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The stock market moved lower on Thursday, pushing the S&P 500 to the brink of bear market territory as investors continued to offload shares following warnings from major retailers about inflationary pressures, which have added to fears about aggressive rate hikes tipping the economy into a recession.


The Dow Jones Industrial Average fell 0.5%, over 150 points, while the S&P 500 lost 0.2% and the tech-heavy Nasdaq Composite gained 0.4%.

The benchmark S&P 500 now sits at the edge of bear market territory—down roughly 19% from its record highs at the start of this year, which would be its first such downturn since the pandemic market selloff in March 2020.

Stocks added to losses after the market’s worst selloff in nearly two years, with the Dow plunging over 1,100 points on Wednesday as disappointing quarterly results from major retailers sparked fears about inflation causing an economic slowdown.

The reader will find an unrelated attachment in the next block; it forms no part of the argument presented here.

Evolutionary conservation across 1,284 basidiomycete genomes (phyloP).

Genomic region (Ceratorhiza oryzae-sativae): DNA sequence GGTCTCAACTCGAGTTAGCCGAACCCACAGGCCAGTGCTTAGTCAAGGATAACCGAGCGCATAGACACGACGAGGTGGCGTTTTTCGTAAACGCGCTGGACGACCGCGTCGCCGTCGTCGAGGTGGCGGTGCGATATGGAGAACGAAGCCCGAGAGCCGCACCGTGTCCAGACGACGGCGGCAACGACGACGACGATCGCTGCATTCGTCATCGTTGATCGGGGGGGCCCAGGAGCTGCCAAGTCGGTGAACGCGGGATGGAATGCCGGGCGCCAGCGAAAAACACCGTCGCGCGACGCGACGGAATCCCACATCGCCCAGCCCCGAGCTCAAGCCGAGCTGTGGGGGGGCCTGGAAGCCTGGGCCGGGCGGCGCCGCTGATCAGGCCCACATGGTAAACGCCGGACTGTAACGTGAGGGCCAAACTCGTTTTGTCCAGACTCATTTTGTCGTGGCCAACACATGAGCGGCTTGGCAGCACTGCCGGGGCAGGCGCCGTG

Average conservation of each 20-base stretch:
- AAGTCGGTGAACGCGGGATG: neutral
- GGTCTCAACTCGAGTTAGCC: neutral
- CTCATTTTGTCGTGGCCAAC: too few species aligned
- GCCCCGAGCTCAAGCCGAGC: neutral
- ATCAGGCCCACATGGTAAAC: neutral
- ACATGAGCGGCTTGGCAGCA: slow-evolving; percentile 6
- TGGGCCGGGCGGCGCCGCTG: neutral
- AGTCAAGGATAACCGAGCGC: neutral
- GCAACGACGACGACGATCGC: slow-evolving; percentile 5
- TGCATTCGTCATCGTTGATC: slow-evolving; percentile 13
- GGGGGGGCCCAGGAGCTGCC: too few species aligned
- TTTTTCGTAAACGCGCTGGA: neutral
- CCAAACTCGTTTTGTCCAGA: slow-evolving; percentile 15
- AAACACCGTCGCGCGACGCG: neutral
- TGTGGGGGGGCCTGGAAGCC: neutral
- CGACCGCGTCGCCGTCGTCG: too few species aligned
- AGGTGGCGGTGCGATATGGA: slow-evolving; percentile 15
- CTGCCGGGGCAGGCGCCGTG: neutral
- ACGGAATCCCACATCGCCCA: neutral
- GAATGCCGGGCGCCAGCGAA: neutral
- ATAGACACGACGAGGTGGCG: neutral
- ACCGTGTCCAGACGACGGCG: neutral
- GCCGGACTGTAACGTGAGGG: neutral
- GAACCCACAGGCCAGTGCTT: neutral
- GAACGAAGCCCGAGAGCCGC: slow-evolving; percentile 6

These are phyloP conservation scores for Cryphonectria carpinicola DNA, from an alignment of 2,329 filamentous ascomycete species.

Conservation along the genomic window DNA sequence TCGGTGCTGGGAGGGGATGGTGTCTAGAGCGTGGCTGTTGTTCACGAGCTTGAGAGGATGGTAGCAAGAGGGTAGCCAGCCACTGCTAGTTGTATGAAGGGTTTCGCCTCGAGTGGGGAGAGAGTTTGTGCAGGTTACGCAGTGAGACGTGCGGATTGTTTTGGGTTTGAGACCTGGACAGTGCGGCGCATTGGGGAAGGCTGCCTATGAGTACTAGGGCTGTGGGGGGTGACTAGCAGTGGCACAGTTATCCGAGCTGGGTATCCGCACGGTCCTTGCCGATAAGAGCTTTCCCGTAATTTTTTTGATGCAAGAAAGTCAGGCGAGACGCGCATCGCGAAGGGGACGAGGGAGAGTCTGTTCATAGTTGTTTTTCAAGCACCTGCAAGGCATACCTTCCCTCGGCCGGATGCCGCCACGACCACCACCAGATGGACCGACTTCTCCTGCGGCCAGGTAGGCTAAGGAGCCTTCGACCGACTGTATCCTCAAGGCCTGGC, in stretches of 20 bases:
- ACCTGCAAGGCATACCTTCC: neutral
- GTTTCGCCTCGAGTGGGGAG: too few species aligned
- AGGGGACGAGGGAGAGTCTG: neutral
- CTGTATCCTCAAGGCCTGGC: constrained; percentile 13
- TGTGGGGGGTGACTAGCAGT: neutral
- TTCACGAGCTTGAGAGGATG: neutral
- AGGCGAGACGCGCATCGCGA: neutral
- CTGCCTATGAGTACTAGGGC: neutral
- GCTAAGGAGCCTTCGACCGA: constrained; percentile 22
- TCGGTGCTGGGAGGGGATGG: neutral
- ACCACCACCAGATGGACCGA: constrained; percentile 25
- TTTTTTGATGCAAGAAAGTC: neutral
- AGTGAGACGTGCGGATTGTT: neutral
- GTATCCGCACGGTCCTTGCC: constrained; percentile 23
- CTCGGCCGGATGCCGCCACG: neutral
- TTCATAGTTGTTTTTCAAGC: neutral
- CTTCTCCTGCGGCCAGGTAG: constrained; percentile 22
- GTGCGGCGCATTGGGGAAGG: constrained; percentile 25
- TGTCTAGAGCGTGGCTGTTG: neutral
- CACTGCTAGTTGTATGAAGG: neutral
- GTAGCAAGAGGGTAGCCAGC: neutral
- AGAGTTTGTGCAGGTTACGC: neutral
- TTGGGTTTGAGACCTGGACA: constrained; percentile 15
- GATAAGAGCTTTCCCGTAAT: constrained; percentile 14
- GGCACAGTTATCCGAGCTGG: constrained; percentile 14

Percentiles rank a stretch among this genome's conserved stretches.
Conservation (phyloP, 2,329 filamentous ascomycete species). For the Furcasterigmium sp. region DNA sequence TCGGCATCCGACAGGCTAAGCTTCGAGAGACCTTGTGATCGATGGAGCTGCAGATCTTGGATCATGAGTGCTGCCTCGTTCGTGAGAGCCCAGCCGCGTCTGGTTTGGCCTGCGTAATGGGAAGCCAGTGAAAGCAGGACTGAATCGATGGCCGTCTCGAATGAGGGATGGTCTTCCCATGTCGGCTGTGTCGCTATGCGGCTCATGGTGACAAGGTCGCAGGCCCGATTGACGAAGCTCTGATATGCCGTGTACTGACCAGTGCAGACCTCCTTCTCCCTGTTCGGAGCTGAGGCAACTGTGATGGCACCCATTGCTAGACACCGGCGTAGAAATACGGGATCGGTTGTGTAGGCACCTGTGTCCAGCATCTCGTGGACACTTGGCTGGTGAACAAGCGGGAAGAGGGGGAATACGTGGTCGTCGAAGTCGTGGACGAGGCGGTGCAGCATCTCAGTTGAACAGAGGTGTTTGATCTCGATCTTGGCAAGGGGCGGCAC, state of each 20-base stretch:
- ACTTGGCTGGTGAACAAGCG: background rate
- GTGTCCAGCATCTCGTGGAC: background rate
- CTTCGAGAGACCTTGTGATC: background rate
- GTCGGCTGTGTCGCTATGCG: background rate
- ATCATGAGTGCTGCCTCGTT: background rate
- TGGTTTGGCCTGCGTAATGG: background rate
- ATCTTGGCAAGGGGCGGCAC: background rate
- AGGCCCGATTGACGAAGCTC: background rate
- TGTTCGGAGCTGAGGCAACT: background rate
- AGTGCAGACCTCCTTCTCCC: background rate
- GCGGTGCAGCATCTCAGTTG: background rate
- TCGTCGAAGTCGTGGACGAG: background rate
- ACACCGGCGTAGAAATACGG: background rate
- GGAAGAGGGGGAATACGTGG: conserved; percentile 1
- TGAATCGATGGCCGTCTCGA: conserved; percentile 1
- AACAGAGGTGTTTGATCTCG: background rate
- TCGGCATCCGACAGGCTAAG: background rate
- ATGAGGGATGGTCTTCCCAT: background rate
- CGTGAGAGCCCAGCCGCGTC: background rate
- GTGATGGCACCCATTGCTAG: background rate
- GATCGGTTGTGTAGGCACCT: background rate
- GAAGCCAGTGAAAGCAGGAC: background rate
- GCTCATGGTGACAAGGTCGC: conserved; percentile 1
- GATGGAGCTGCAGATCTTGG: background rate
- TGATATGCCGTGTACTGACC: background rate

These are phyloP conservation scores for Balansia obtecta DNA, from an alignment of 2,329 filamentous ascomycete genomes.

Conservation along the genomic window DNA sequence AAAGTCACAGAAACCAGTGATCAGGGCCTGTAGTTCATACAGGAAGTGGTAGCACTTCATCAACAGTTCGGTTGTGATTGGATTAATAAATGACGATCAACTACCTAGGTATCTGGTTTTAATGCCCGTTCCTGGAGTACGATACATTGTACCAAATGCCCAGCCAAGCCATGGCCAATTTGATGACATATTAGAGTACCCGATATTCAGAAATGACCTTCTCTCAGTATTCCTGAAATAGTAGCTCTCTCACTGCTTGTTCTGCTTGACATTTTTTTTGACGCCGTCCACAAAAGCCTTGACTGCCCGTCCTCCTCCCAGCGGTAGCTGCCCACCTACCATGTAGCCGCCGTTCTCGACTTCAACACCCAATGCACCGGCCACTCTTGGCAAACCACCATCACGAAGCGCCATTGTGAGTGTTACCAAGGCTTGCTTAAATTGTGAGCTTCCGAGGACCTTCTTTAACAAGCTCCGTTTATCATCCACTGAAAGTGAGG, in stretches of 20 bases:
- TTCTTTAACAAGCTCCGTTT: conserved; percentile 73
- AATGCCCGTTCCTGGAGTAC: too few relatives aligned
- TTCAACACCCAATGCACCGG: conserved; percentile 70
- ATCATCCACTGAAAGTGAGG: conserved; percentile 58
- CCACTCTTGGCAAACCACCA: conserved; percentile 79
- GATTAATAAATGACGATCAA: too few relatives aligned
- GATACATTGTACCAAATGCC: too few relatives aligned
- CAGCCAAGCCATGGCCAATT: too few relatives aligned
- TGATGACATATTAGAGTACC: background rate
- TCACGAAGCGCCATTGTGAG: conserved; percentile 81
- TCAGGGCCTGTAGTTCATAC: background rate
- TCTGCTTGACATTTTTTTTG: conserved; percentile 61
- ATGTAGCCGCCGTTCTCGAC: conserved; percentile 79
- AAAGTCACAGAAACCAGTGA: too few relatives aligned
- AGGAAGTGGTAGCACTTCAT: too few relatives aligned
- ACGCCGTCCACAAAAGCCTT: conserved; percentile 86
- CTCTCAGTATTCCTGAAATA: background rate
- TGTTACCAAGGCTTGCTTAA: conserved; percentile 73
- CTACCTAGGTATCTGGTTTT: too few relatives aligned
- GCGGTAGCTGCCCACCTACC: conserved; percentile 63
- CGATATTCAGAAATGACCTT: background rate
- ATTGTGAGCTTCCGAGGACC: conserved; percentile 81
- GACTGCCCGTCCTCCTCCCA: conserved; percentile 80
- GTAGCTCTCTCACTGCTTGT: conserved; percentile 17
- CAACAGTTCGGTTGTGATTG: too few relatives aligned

Shares of Target and Walmart, which earlier this week reported rising costs that hurt profits, saw their stocks fall again on Thursday, after dropping 25% and 7%, respectively, a day earlier.

Shares of Kohl’s fell up to 5% before paring back losses after it became the latest retailer to post disappointing quarterly results, similarly citing inflationary pressures and adding to reinvigorated fears that American consumers are feeling the impact of surging prices.

“The issue now is there really appears to be nowhere to hide” as the ongoing selloff wreaks havoc in all corners of the market, says BTIG analyst Jonathan Krinsky, who adds, “selling rallies in bear markets is much easier than buying dips.”